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Late rock star's stepsister files suit targeting Hendrix vodka

Christine Clarridge
The Seattle Times (MCT)

SEATTLE - He may be getting sued in federal court, but Craig Dieffenbach insists partying, clubbing and drinking vodka is an excellent way to honor the spirit of late rock legend Jimi Hendrix.

The local developer and entrepreneur is marketing a purple specialty vodka that carries an image of the guitar icon and the name Hendrix Electric.

The beverage has sparked the latest in a long line of legal battles over who has the right to make money off the late rock star.

Hendrix's stepsister, Janie Hendrix - who inherited control over much of the guitar icon's estate from Jimi Hendrix's father (her stepfather) in 2002 - claims in a lawsuit filed Tuesday in U.S. District Court in Seattle that her company, Experience Hendrix, is the owner of numerous trademarked images of Hendrix.

She claims that Dieffenbach and his company, Electric Hendrix LLC, have committed trademark infringement, false advertising and other unlawful acts by describing their company as "a Jimi Hendrix family company." Janie also said that the use of Jimi Hendrix's likeness to promote alcohol is offensive.

"As a matter of strict policy, we have never promoted an alcoholic beverage," she said in a statement released Tuesday.

"In view of the circumstances of my brother Jimi's death, this attempt to associate his name with the sale of alcohol beverages amounts to a sick joke."

Jimi Hendrix was drinking and taking drugs when he died from choking on his own vomit in 1970. Because he died without a will, his estate went to his father, Al Hendrix.

Al Hendrix died in 2002, leaving Janie Hendrix control over the estimated $80 million estate and cutting Leon Hendrix - Jimi Hendrix's biological brother - and several other relatives out of the will. Al Hendrix adopted Janie as a child after he married her mother.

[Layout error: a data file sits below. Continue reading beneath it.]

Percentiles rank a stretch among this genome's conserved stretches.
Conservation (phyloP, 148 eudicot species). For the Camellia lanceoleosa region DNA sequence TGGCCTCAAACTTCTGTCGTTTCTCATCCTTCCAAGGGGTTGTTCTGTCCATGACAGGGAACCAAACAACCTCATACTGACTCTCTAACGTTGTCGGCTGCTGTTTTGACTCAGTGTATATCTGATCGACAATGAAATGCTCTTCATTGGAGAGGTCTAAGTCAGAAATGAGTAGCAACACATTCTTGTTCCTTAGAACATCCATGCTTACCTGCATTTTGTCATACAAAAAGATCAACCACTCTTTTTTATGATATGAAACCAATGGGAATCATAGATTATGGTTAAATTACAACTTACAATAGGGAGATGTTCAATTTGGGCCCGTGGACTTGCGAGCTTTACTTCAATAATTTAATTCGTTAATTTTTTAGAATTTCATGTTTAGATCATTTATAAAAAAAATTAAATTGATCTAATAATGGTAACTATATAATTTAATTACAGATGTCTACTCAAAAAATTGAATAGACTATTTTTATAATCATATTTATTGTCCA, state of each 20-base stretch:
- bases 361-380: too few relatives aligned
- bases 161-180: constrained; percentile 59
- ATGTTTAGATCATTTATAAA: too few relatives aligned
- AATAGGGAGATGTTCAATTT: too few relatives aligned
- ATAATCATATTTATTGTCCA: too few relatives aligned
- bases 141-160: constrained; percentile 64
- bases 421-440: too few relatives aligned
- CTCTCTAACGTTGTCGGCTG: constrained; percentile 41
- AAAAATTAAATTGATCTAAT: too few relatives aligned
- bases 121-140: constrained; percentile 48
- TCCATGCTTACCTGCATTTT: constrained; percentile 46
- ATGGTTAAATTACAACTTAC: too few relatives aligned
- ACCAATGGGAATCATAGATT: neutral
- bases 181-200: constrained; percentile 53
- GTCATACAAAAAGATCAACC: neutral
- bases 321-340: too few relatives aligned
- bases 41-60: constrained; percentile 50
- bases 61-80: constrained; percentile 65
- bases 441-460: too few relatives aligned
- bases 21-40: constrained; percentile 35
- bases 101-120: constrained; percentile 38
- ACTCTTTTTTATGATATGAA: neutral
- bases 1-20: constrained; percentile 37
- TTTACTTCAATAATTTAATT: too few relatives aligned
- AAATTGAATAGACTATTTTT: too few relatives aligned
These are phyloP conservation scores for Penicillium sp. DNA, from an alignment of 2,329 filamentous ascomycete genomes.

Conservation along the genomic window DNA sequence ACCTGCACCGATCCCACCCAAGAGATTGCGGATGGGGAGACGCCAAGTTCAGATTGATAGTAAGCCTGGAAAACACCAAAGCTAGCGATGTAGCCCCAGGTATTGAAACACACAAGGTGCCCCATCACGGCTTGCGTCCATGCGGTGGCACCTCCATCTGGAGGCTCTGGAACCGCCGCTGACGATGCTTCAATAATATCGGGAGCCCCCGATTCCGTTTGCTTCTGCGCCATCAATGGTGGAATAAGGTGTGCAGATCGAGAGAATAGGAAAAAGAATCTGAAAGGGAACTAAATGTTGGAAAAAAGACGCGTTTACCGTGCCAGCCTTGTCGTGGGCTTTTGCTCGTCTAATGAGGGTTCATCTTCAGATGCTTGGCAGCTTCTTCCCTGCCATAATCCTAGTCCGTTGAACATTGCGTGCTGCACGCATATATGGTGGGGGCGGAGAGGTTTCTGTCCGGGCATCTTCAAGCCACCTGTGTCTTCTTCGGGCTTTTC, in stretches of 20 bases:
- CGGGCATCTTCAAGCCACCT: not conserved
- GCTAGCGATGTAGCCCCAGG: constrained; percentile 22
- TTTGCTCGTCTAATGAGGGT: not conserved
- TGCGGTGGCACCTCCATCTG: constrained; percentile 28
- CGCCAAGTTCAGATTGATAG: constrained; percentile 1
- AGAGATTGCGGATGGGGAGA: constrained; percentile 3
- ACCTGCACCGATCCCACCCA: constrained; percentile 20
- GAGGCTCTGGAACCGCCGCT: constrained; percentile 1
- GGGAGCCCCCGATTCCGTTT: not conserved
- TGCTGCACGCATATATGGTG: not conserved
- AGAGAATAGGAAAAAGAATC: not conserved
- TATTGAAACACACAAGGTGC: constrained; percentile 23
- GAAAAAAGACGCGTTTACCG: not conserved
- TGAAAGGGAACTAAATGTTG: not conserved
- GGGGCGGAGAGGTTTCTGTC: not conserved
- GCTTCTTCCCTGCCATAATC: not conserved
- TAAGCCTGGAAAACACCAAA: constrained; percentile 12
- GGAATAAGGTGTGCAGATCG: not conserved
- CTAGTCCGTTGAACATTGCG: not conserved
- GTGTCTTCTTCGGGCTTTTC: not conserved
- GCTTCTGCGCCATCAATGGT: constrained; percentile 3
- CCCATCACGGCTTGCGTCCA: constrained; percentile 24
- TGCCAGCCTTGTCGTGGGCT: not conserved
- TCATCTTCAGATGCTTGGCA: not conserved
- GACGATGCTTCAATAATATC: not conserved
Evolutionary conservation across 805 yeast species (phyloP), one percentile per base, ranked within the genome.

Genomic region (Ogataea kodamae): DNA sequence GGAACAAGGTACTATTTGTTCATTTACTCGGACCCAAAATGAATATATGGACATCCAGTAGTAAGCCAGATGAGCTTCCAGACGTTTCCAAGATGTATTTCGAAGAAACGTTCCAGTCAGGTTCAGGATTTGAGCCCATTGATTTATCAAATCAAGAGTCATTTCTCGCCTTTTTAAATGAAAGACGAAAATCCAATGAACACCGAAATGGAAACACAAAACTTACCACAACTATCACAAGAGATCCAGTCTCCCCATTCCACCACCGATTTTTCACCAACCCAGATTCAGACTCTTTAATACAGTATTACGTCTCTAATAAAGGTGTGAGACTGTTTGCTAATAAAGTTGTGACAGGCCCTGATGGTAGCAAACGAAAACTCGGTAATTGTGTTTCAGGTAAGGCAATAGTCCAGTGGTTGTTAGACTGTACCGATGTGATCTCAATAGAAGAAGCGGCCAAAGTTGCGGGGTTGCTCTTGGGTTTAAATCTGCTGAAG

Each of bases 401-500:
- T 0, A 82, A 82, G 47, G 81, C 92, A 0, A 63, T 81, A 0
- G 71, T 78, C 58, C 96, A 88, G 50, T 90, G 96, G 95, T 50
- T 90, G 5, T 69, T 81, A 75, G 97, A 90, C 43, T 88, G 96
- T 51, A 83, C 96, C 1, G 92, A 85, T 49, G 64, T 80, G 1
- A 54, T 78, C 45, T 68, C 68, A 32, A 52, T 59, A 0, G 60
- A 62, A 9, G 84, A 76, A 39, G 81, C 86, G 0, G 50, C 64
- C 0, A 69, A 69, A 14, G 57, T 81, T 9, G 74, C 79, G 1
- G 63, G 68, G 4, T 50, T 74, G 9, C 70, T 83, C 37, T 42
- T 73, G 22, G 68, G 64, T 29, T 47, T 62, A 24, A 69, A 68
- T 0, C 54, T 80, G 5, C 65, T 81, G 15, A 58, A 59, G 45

Leon Hendrix and the other relatives filed a lawsuit in King County Superior Court seeking to wrest control of the estate from Janie in 2002.

In the case - which was rife with allegations of illegitimacy, drug abuse, greed and adultery - Leon Hendrix's lawyers claimed Janie Hendrix schemed and took advantage of their father's poor health and legal naivete to have Leon cut from the will.

Janie's lawyers successfully countered that Al finally cut off his younger son after he grew tired of Leon's drug addictions and chronic requests for money.

Dieffenbach said Tuesday that he is puzzled by Janie's newest lawsuit. For one thing, he said, Leon Hendrix owns part of the company.

"And guess what, he's a Hendrix, too," Dieffenbach said.

Dieffenbach and Electric Hendrix attorney John Mele also said a U.S. District Court judge already ruled in 2004 that Janie's companies do not own the publicity rights to Jimi Hendrix's name and likeness.

Mele said the judge found that because the will was probated in New York state at a time when publicity rights could not be passed down, those rights were not inherited by Janie.

Janie has appealed that decision, which is slated to be reviewed by the 9th U.S. Circuit Court of Appeals.

"But the name is public domain now, and we've trademarked the hell out of it," said Dieffenbach, a millionaire developer who funded Leon's legal battle against Janie.

John Wilson, an attorney for Janie's Experience Hendrix, said the case is not about publicity, it is about trademark infringement. He said the images used by Dieffenbach's company "are similar, if not exact" duplicates, of images that Janie's company has trademarked.

Dieffenbach said his company has no apologies.

"This is all going to come around to bite Janie. ... She's telling people she's got exclusive rights to the name and she doesn't," he said. "She's going to be sued by everyone she's got a contract with."

"Besides, Jimi was all about sex, drugs and rock 'n' roll, and it's more in his spirit to drink vodka than a lot of other things."

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